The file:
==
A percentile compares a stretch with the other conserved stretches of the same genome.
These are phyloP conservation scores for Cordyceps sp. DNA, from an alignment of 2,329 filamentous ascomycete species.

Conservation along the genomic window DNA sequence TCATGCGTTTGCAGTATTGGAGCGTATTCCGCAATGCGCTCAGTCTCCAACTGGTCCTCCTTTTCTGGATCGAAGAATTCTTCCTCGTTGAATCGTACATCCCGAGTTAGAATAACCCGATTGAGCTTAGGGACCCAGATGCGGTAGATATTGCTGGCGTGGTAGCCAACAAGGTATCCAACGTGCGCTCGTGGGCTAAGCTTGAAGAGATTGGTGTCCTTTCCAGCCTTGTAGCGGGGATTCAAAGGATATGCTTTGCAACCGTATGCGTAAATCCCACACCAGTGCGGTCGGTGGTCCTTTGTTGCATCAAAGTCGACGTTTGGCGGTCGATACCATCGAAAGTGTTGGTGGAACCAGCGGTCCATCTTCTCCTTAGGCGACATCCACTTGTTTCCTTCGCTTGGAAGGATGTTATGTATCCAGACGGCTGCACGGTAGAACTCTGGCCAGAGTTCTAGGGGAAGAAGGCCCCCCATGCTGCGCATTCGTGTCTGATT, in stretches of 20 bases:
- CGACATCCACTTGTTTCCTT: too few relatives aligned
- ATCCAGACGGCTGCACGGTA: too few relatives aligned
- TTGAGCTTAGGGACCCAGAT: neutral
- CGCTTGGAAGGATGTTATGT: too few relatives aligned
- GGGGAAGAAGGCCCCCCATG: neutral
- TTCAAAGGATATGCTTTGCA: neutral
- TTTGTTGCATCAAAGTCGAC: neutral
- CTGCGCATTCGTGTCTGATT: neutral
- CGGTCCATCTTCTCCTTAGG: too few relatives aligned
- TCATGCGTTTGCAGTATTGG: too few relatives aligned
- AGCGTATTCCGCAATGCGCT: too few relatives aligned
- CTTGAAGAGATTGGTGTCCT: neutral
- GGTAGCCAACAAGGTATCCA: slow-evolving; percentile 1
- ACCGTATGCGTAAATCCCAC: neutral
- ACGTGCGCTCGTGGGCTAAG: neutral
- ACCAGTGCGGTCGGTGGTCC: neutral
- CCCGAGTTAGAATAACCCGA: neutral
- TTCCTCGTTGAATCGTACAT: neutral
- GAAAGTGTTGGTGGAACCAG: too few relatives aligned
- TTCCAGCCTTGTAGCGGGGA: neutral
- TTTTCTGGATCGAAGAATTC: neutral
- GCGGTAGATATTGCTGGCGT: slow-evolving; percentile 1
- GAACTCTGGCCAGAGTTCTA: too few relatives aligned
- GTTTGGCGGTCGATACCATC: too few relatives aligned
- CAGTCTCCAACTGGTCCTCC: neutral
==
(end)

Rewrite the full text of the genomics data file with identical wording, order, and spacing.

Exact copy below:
A percentile compares a stretch with the other conserved stretches of the same genome.
These are phyloP conservation scores for Cordyceps sp. DNA, from an alignment of 2,329 filamentous ascomycete species.

Conservation along the genomic window DNA sequence TCATGCGTTTGCAGTATTGGAGCGTATTCCGCAATGCGCTCAGTCTCCAACTGGTCCTCCTTTTCTGGATCGAAGAATTCTTCCTCGTTGAATCGTACATCCCGAGTTAGAATAACCCGATTGAGCTTAGGGACCCAGATGCGGTAGATATTGCTGGCGTGGTAGCCAACAAGGTATCCAACGTGCGCTCGTGGGCTAAGCTTGAAGAGATTGGTGTCCTTTCCAGCCTTGTAGCGGGGATTCAAAGGATATGCTTTGCAACCGTATGCGTAAATCCCACACCAGTGCGGTCGGTGGTCCTTTGTTGCATCAAAGTCGACGTTTGGCGGTCGATACCATCGAAAGTGTTGGTGGAACCAGCGGTCCATCTTCTCCTTAGGCGACATCCACTTGTTTCCTTCGCTTGGAAGGATGTTATGTATCCAGACGGCTGCACGGTAGAACTCTGGCCAGAGTTCTAGGGGAAGAAGGCCCCCCATGCTGCGCATTCGTGTCTGATT, in stretches of 20 bases:
- CGACATCCACTTGTTTCCTT: too few relatives aligned
- ATCCAGACGGCTGCACGGTA: too few relatives aligned
- TTGAGCTTAGGGACCCAGAT: neutral
- CGCTTGGAAGGATGTTATGT: too few relatives aligned
- GGGGAAGAAGGCCCCCCATG: neutral
- TTCAAAGGATATGCTTTGCA: neutral
- TTTGTTGCATCAAAGTCGAC: neutral
- CTGCGCATTCGTGTCTGATT: neutral
- CGGTCCATCTTCTCCTTAGG: too few relatives aligned
- TCATGCGTTTGCAGTATTGG: too few relatives aligned
- AGCGTATTCCGCAATGCGCT: too few relatives aligned
- CTTGAAGAGATTGGTGTCCT: neutral
- GGTAGCCAACAAGGTATCCA: slow-evolving; percentile 1
- ACCGTATGCGTAAATCCCAC: neutral
- ACGTGCGCTCGTGGGCTAAG: neutral
- ACCAGTGCGGTCGGTGGTCC: neutral
- CCCGAGTTAGAATAACCCGA: neutral
- TTCCTCGTTGAATCGTACAT: neutral
- GAAAGTGTTGGTGGAACCAG: too few relatives aligned
- TTCCAGCCTTGTAGCGGGGA: neutral
- TTTTCTGGATCGAAGAATTC: neutral
- GCGGTAGATATTGCTGGCGT: slow-evolving; percentile 1
- GAACTCTGGCCAGAGTTCTA: too few relatives aligned
- GTTTGGCGGTCGATACCATC: too few relatives aligned
- CAGTCTCCAACTGGTCCTCC: neutral